ARCHIVED – The Labour Market Progression of the LSIC Immigrants

A Perspective from the Second Wave of the Longitudinal Survey of Immigrants to Canada (LSIC)-Two Years after Landing

Conclusion

Compared with the situations during the first six months in Canada, a lot more immigrants secured employment, and employment in intended occupations and higher-skilled jobs rose modestly by two years after arrival. Although immigrants made considerable gains in the Canadian labour market, they still faced challenges in finding employment. The unemployment rate of 29% at two years after landing, though reduced compared to 37% at 6 months after arrival, was much higher than the Canadian average rate at 7.6% in 2003[Note 14]. Among those with employment, the occupational distribution continues to show a pattern characterized by lower skill levels relative to their pre-migration jobs.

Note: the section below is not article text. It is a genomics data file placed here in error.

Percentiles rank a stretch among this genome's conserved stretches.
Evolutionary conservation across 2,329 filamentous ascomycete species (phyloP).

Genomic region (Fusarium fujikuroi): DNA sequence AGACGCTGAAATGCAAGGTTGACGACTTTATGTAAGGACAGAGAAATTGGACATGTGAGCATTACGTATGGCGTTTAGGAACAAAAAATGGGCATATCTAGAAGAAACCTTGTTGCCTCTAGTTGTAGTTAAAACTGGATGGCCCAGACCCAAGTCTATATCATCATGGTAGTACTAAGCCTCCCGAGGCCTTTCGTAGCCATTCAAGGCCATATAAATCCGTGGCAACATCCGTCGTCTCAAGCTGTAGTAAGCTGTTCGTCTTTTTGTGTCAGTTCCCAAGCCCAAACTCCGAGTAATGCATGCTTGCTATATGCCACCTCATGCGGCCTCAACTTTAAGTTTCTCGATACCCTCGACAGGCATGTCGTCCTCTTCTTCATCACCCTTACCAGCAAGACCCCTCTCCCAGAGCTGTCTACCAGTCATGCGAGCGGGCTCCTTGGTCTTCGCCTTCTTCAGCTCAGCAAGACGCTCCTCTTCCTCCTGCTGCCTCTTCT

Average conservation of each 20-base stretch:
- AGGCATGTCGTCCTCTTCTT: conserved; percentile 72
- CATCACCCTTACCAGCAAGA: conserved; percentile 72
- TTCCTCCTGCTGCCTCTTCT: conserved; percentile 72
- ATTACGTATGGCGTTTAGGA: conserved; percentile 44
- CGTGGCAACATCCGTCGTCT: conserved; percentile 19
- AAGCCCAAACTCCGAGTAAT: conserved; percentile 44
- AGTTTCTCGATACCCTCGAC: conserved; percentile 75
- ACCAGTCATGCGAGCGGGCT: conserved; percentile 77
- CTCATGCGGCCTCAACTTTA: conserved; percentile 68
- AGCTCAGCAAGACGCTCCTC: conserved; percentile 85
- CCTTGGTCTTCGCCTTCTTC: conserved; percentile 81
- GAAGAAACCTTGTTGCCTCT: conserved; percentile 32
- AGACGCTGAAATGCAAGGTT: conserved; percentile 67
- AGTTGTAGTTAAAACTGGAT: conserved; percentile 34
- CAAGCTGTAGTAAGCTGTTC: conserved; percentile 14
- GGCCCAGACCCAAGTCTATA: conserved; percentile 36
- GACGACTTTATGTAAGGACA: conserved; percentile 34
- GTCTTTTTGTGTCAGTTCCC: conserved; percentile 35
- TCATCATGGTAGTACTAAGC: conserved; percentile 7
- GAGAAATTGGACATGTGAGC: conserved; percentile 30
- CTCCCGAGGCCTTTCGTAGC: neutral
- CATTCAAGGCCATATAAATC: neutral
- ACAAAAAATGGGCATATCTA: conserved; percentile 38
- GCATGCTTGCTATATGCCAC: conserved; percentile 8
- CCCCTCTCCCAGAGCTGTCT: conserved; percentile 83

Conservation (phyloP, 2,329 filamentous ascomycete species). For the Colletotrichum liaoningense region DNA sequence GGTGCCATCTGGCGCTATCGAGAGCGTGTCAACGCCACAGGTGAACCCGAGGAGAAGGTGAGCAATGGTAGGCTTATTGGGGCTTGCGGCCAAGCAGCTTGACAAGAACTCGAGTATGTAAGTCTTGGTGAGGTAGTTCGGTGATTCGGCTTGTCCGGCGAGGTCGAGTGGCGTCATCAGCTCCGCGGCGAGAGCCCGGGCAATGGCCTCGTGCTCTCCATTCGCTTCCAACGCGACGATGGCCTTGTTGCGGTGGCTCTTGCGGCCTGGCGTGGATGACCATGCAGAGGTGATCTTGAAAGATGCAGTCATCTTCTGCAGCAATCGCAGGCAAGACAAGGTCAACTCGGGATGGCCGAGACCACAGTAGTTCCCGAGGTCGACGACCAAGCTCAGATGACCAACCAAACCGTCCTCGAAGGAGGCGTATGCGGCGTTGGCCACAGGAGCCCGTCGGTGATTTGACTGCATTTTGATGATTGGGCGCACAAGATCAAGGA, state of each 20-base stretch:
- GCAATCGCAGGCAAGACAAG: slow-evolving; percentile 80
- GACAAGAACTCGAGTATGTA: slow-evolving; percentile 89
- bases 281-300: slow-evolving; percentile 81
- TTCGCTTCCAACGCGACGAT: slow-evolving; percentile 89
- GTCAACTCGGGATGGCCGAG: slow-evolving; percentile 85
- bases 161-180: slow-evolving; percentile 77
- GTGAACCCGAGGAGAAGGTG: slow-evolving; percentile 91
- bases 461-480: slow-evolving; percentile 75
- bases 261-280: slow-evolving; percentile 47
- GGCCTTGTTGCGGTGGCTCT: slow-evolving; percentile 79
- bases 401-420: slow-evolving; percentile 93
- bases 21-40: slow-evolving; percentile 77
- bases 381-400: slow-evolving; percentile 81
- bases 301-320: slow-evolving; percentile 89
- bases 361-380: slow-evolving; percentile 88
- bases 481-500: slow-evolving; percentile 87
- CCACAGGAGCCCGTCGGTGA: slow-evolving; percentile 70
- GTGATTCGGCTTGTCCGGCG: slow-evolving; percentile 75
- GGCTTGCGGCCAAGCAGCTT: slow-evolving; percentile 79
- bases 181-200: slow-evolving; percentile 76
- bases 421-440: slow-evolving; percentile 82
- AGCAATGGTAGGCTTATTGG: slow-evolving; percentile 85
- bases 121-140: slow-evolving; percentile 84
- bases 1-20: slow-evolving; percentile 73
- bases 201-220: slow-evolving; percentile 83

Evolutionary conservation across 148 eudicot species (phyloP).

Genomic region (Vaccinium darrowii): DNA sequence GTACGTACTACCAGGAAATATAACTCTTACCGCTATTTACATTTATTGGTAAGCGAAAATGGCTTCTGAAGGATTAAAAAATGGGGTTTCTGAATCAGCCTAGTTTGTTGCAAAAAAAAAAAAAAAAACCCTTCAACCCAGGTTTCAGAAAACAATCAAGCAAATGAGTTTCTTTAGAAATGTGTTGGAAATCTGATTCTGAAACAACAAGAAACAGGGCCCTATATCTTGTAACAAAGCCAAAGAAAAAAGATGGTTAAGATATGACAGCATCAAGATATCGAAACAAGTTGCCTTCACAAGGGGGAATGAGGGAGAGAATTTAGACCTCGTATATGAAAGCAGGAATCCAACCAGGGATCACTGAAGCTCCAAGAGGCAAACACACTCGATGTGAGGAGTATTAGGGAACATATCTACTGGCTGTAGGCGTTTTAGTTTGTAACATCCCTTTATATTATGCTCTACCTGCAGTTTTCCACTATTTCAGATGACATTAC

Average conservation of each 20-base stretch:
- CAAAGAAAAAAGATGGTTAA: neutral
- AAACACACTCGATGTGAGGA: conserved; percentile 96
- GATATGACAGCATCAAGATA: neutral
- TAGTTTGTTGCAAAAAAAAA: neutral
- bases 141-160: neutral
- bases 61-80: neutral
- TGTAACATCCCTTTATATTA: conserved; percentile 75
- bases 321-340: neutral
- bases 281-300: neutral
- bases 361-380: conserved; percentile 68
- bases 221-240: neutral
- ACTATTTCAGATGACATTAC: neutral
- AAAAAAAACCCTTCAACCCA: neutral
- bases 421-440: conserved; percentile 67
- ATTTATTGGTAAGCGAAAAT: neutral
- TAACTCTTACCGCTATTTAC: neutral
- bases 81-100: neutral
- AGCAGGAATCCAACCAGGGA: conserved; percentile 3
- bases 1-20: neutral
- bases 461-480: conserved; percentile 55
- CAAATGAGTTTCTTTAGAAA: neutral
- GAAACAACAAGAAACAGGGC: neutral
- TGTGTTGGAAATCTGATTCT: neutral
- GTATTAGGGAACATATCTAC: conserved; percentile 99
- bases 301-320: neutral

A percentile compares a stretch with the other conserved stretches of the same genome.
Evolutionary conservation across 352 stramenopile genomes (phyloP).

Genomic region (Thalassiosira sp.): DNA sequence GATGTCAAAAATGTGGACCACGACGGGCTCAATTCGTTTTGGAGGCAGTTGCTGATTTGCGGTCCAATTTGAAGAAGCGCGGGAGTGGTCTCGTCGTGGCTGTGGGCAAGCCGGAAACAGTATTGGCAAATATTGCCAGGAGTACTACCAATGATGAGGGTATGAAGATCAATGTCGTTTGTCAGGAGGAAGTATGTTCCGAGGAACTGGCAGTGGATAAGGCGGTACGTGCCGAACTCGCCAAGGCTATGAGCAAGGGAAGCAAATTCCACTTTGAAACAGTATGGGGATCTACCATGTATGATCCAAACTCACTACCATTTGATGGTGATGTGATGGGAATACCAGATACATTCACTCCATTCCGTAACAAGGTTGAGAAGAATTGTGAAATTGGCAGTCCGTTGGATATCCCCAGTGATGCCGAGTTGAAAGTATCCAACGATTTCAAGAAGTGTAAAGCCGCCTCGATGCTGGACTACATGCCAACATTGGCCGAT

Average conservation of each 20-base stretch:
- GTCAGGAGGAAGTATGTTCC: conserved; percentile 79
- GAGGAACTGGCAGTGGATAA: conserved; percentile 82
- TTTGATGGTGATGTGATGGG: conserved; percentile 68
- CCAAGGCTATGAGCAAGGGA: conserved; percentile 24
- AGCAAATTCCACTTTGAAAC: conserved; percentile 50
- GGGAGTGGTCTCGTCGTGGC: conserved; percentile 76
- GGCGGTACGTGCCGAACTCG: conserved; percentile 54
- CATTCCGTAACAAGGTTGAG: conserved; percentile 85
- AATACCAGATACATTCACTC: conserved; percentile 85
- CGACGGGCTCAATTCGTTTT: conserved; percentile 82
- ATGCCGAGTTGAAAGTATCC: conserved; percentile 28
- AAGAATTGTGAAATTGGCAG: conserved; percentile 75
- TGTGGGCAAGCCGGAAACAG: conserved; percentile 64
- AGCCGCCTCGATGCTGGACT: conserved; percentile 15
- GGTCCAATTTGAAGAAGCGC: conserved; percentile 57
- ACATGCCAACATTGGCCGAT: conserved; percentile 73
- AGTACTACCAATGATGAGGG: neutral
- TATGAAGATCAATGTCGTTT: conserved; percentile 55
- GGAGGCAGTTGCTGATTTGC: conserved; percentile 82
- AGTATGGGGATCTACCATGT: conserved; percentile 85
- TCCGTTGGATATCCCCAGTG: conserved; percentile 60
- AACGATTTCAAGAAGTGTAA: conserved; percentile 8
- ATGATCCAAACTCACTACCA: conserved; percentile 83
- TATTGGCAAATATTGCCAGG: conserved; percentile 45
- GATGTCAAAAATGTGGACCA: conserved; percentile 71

The initial two years in Canada have seen the LSIC immigrants making transitions in the new labour market. As time went on, more immigrants have made steps forward towards intended fields and higher-skilled employment.

LSIC Wave 3 is going to provide further information necessary to conduct the research on the determinants of labour market outcomes of newcomers. In-depth analysis based on all LSIC waves will help to explain the complexity of the integration process of immigrants to Canada, especially among recent immigrants who landed after 2000.

Notes

14 Statistics Canada, Canadian Economic Observer, February 2004.

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